- Innocence or Edenic (Genesis 1–3)
- Conscience or Antediluvian (Genesis 3–8)
- Civil Government (Genesis 9–11)
- Patriarchal or Promise (Genesis 12 to Exodus 19)
- Mosaic or Law (Exodus 20 until the Birth of the Church)
- Grace or Church (Church Age until the Rapture)
- Millennial Kingdom (Revelation 20:4–6)
Regarding the Law and Grace:
New Testament writers refer to the Mosaic Law in its totality (in other words all 613 laws, not only the Ten Commandments). Therefore, when Paul says, “we are no longer under a tutor” (Gal 3:25) he is saying that the Mosaic Law en toto has passed away.
There is still a Law in the New Testament however. Paul says that he is “under the law of Christ” (1 Cor 9:21), and he is therefore still responsible to Law. The eternal, unchanging moral law is expressed in both the New and Old Law, but the Old Law doesn’t itself carry over. The Law of Christ is the moral commands given by the writers of the New Testament (Jesus and his apostles). As Moses went to a mountain to get the Law, so Christ went up into a mountain to give the new Law (Mat 5-7; cf. 2 Cor 3).
Salvation by grace through faith was also present in the Old Testament as is confirmed by Heb 11 and Gal 3.
Galatians 3:12-14 But the Law is not of faith; but, “The man who does these things shall live in them.” (13) Christ redeemed us from the curse of the Law, being made a curse for us (for it is written, “Cursed is everyone having been hanged on a tree”); (14) so that the blessing of Abraham might be to the nations in Jesus Christ, and that we might receive the promise of the Spirit through faith.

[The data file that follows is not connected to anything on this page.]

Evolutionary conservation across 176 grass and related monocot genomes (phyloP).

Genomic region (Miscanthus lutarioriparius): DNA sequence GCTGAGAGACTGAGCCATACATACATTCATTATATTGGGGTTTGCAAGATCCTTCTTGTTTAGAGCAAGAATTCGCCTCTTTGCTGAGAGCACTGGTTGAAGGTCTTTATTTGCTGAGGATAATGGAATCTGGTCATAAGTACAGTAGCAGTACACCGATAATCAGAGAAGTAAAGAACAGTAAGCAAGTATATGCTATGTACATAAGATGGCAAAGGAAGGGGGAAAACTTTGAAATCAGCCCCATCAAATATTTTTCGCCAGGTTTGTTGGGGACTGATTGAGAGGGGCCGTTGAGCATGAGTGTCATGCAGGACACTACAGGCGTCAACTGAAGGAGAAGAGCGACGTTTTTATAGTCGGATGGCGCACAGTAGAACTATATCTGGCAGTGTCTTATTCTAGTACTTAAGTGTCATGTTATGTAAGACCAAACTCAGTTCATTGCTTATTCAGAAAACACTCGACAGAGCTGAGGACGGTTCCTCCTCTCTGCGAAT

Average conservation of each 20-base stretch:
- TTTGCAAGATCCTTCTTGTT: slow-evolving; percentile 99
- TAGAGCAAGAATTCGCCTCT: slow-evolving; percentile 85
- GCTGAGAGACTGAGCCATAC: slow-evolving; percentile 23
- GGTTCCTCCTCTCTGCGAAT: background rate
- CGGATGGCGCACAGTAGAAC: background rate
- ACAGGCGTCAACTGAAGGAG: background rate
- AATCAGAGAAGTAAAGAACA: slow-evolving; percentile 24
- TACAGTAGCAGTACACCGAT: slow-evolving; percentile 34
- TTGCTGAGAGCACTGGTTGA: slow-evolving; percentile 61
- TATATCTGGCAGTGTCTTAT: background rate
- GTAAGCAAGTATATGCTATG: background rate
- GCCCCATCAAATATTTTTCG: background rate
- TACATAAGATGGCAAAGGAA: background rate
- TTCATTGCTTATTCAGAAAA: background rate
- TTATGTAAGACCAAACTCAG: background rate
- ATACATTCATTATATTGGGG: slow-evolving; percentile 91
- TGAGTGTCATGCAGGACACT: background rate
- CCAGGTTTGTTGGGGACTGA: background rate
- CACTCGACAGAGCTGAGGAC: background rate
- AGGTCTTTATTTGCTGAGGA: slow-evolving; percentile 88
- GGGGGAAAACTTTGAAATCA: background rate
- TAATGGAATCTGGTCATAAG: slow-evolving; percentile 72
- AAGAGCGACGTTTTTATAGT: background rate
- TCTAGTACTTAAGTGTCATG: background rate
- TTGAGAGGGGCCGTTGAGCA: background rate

Regarding the Rapture:
I also believe that the Scriptures contain ample evidence to support a pre-tribulation rapture and a millennial kingdom. Many believe that the concept of a rapture is a relatively new idea, but the rise in belief in the pre-tribulation rapture is often wrongly attributed to a 15-year old Scottish-Irish girl named Margaret McDonald (a follower of Edward Irving), who in 1830 had a vision of the end times which describes a post-tribulation view of the rapture that was first published in 1840. It was published again in 1861.
Some proponents of a preliminary rapture believe the doctrine of amillennialism originated with Alexandrian scholars such as Clement and Origen and later became Catholic dogma through Augustine. Thus the church until then held to premillennial views, which see an impending apocalypse from which the church will be rescued after being raptured by the Lord. This is even extrapolated by some to mean that the early church espoused pre-tribulationism.